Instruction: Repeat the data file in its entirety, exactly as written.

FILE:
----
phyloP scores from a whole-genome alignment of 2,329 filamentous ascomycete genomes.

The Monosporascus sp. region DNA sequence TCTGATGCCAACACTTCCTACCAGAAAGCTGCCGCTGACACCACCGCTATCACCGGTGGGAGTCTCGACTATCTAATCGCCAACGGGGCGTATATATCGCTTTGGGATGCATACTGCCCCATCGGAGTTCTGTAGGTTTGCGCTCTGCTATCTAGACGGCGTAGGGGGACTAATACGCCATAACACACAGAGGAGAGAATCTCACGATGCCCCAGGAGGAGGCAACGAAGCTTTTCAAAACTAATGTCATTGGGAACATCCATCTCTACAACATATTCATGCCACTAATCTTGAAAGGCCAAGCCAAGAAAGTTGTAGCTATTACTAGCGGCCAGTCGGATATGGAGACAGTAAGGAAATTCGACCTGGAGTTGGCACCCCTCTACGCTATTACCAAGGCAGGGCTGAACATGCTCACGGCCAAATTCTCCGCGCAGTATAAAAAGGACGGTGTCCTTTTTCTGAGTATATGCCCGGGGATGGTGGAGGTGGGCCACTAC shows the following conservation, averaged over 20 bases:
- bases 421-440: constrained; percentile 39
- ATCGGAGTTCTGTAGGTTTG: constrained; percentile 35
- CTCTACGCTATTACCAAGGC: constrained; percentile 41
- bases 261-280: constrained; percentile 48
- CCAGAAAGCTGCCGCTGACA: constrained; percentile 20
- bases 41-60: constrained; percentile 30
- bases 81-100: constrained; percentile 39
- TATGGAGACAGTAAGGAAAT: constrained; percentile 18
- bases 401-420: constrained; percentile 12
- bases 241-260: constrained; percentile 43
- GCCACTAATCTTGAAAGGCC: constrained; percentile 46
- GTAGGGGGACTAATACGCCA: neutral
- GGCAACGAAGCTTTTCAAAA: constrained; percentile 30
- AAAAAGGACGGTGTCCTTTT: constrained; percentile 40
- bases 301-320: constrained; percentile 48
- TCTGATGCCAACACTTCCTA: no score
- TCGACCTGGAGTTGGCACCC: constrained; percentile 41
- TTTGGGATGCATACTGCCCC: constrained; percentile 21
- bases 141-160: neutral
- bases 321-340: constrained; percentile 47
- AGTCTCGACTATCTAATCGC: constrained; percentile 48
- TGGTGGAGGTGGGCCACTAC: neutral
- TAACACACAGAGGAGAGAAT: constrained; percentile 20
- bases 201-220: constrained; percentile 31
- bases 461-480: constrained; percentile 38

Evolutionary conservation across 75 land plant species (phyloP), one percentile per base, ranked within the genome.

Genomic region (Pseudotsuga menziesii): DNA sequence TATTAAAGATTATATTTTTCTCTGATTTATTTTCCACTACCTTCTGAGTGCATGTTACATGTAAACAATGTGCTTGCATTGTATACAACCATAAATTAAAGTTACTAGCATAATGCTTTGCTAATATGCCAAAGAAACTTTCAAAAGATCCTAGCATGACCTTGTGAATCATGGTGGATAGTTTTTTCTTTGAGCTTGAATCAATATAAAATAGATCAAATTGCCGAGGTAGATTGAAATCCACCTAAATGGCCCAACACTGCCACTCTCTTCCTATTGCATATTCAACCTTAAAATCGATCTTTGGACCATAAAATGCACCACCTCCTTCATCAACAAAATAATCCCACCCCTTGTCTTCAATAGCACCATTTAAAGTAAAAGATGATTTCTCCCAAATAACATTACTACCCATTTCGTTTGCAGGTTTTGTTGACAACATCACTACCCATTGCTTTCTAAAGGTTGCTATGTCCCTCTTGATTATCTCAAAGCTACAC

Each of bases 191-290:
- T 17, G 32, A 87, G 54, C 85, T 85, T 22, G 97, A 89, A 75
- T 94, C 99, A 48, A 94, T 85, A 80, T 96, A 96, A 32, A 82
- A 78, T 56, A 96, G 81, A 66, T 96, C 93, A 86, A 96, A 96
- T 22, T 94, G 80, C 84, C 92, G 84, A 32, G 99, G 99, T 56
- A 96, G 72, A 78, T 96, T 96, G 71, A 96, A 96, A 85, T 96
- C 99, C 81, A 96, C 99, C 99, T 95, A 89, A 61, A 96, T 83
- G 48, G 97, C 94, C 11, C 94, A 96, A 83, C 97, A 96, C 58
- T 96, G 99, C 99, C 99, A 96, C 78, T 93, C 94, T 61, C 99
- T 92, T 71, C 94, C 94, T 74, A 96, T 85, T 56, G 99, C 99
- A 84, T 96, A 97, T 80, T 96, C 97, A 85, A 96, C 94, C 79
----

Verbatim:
phyloP scores from a whole-genome alignment of 2,329 filamentous ascomycete genomes.

The Monosporascus sp. region DNA sequence TCTGATGCCAACACTTCCTACCAGAAAGCTGCCGCTGACACCACCGCTATCACCGGTGGGAGTCTCGACTATCTAATCGCCAACGGGGCGTATATATCGCTTTGGGATGCATACTGCCCCATCGGAGTTCTGTAGGTTTGCGCTCTGCTATCTAGACGGCGTAGGGGGACTAATACGCCATAACACACAGAGGAGAGAATCTCACGATGCCCCAGGAGGAGGCAACGAAGCTTTTCAAAACTAATGTCATTGGGAACATCCATCTCTACAACATATTCATGCCACTAATCTTGAAAGGCCAAGCCAAGAAAGTTGTAGCTATTACTAGCGGCCAGTCGGATATGGAGACAGTAAGGAAATTCGACCTGGAGTTGGCACCCCTCTACGCTATTACCAAGGCAGGGCTGAACATGCTCACGGCCAAATTCTCCGCGCAGTATAAAAAGGACGGTGTCCTTTTTCTGAGTATATGCCCGGGGATGGTGGAGGTGGGCCACTAC shows the following conservation, averaged over 20 bases:
- bases 421-440: constrained; percentile 39
- ATCGGAGTTCTGTAGGTTTG: constrained; percentile 35
- CTCTACGCTATTACCAAGGC: constrained; percentile 41
- bases 261-280: constrained; percentile 48
- CCAGAAAGCTGCCGCTGACA: constrained; percentile 20
- bases 41-60: constrained; percentile 30
- bases 81-100: constrained; percentile 39
- TATGGAGACAGTAAGGAAAT: constrained; percentile 18
- bases 401-420: constrained; percentile 12
- bases 241-260: constrained; percentile 43
- GCCACTAATCTTGAAAGGCC: constrained; percentile 46
- GTAGGGGGACTAATACGCCA: neutral
- GGCAACGAAGCTTTTCAAAA: constrained; percentile 30
- AAAAAGGACGGTGTCCTTTT: constrained; percentile 40
- bases 301-320: constrained; percentile 48
- TCTGATGCCAACACTTCCTA: no score
- TCGACCTGGAGTTGGCACCC: constrained; percentile 41
- TTTGGGATGCATACTGCCCC: constrained; percentile 21
- bases 141-160: neutral
- bases 321-340: constrained; percentile 47
- AGTCTCGACTATCTAATCGC: constrained; percentile 48
- TGGTGGAGGTGGGCCACTAC: neutral
- TAACACACAGAGGAGAGAAT: constrained; percentile 20
- bases 201-220: constrained; percentile 31
- bases 461-480: constrained; percentile 38

Evolutionary conservation across 75 land plant species (phyloP), one percentile per base, ranked within the genome.

Genomic region (Pseudotsuga menziesii): DNA sequence TATTAAAGATTATATTTTTCTCTGATTTATTTTCCACTACCTTCTGAGTGCATGTTACATGTAAACAATGTGCTTGCATTGTATACAACCATAAATTAAAGTTACTAGCATAATGCTTTGCTAATATGCCAAAGAAACTTTCAAAAGATCCTAGCATGACCTTGTGAATCATGGTGGATAGTTTTTTCTTTGAGCTTGAATCAATATAAAATAGATCAAATTGCCGAGGTAGATTGAAATCCACCTAAATGGCCCAACACTGCCACTCTCTTCCTATTGCATATTCAACCTTAAAATCGATCTTTGGACCATAAAATGCACCACCTCCTTCATCAACAAAATAATCCCACCCCTTGTCTTCAATAGCACCATTTAAAGTAAAAGATGATTTCTCCCAAATAACATTACTACCCATTTCGTTTGCAGGTTTTGTTGACAACATCACTACCCATTGCTTTCTAAAGGTTGCTATGTCCCTCTTGATTATCTCAAAGCTACAC

Each of bases 191-290:
- T 17, G 32, A 87, G 54, C 85, T 85, T 22, G 97, A 89, A 75
- T 94, C 99, A 48, A 94, T 85, A 80, T 96, A 96, A 32, A 82
- A 78, T 56, A 96, G 81, A 66, T 96, C 93, A 86, A 96, A 96
- T 22, T 94, G 80, C 84, C 92, G 84, A 32, G 99, G 99, T 56
- A 96, G 72, A 78, T 96, T 96, G 71, A 96, A 96, A 85, T 96
- C 99, C 81, A 96, C 99, C 99, T 95, A 89, A 61, A 96, T 83
- G 48, G 97, C 94, C 11, C 94, A 96, A 83, C 97, A 96, C 58
- T 96, G 99, C 99, C 99, A 96, C 78, T 93, C 94, T 61, C 99
- T 92, T 71, C 94, C 94, T 74, A 96, T 85, T 56, G 99, C 99
- A 84, T 96, A 97, T 80, T 96, C 97, A 85, A 96, C 94, C 79